Heavier-Than-Air Flight Is Impossible

When I was a child, my parents put a page from a newspaper on our refrigerator door. I remember it as a yellowed, faded piece of paper that seemed like it had always been there. It was filled with little oval portraits of famous people proclaiming that heavier-than-air flight was impossible. My memory is that there were perhaps 40 of them, each with a quote and a date within a few years of the Wright Brothers’ flight at Kitty Hawk.

This might be one of the childhood influences that resonates most strongly in me today. There are dozens of examples of people disdainfully saying “you can’t do that” during my career.

I tried to find an image of the page I remember, but didn’t (maybe it’s impossible?), so I looked for quotes and am producing my own version of it below.

» Continue Reading (about 800 words)

How To Write Exciting Conference Proposals

Most conference proposals are too boring, even when the speakers and topics are great. This is a pity. I think something about the process of submitting to a CfP sets a trap for most speakers. This post is my advice for avoiding that trap.

TL;DR: Your proposal should focus on your story about what you’ve done personally and what you’ve learned. Your story, not the topic. And, don’t tell us anything about the importance of the topic or how high the stakes are.

Crocodile

» Continue Reading (about 1600 words)

Monitoring with Artificial Intelligence and Machine Learning

Artificial intelligence and machine learning (AI and ML) are so over-hyped today that I usually don’t talk about them. But there are real and valid uses for these technologies in monitoring and performance management. Some companies have already been employing ML and AI with good results for a long time. VividCortex’s own adaptive fault detection uses ML, a fact we don’t generally publicize.

AI and ML aren’t magic, and I think we need a broader understanding of this. And understanding that there are a few types of ML use cases, especially for monitoring, could be useful to a lot of people.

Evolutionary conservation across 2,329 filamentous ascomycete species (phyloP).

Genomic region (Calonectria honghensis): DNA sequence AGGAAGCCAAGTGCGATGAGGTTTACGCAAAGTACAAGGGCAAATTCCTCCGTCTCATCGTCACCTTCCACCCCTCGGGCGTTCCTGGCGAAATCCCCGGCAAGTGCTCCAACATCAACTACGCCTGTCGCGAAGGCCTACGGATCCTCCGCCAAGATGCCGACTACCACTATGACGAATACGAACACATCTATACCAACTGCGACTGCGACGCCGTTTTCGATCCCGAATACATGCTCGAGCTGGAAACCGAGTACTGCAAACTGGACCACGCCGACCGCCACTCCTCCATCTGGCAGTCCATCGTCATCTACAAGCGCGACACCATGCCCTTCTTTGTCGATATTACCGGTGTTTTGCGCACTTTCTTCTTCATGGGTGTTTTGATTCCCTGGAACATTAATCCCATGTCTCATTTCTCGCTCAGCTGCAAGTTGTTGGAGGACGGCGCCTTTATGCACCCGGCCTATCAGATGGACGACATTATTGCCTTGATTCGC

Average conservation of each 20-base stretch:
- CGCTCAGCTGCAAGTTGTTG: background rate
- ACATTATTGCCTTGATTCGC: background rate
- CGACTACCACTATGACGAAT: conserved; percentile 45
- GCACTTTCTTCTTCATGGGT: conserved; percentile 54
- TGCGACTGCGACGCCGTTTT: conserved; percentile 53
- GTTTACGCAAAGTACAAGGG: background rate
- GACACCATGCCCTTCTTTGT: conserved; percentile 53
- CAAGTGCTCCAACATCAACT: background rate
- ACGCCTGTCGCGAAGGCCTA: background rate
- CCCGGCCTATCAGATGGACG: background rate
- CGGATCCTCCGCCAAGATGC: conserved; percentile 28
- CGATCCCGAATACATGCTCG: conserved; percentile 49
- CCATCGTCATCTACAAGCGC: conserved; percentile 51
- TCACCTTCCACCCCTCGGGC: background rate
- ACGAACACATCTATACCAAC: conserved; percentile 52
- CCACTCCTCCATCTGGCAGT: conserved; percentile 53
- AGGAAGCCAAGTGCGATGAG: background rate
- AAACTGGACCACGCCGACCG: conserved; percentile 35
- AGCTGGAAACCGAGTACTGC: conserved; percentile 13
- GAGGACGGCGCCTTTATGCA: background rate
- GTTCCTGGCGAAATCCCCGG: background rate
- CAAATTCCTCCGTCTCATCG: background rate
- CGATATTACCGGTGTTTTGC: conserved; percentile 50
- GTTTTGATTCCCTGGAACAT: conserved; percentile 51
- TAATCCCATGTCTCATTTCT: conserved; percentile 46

Artificial Intelligence and Machine Learning

» Continue Reading (about 600 words)

Analyzing Changing Workloads with the USL

Production servers often have much more dynamic, complex workload and behaviors than you might be accustomed to seeing, because most monitoring products aggregate system behavior into high-level global metrics, losing all the detail. Multivariate analysis by another dimension often reveals something unexpected about server behavior. This can prompt you to explore the system, and sometimes leads to a deeper understanding of it. Here’s one such example.

row-36-ts

» Continue Reading (about 400 words)

Interviewing

A couple of years ago, during a time of crisis in my company, I realized I’d created a mess. But the scariest thing was I didn’t know what I’d done wrong. Of all the many things I did, what, exactly, was making things go so badly? It turned out that most of my problems were caused by bad interviewing technique. I was setting every interview up for failure, and I didn’t know it.

Hexnut

» Continue Reading (about 1400 words)

Defining Moments in Database History

The rise of the LAMP stack in the early- to mid-2000s created a shift in the technology landscape, as well as the impetus for contenders to emerge. I’ve been reflecting on key factors in that phenomenon and what’s happened since then—and what it can teach us about what’s happening now.

Crossroads

» Continue Reading (about 1900 words)

Writing Kindly

It makes me a bit uncomfortable when people say I’m a good person, because sometimes I’m actually a jerk! Thankfully, I’ve found that gentleness is a skill I can learn if I care enough to try, and I’ve gotten better at it over time. I’ve also found that when I’m nice and I focus on the positive, I get better results. Here are some things I’ve learned about how to be a kinder person in my writing.

Bird in Hand

» Continue Reading (about 800 words)

Charlottesville Coffee Roasters

One of the things I appreciate about living in beautiful Charlottesville, Virginia is the abundance of artisanal products that are high-quality and produced locally. There’s a vibrant network of people making food, drink, and physical goods: wineries, chocolate, art, blacksmithing, and much more. Many of our local producers are recognized worldwide. As a newly minted coffee lover, I also appreciate the variety and quality of coffee roasters in town and nearby. Of course, we have to import the beans, but there’s much to the coffee story after the beans are harvested. Here are some of my favorite local coffee resources.

Coffee

» Continue Reading (about 600 words)

Simple Guidelines For Maintainable Spreadsheets

The spreadsheet is one of the most powerful inventions in the history of computing. But with that power comes responsibility: just as with a programming language, the spreadsheet itself can become difficult to understand and maintain.

Ledger

» Continue Reading (about 1200 words)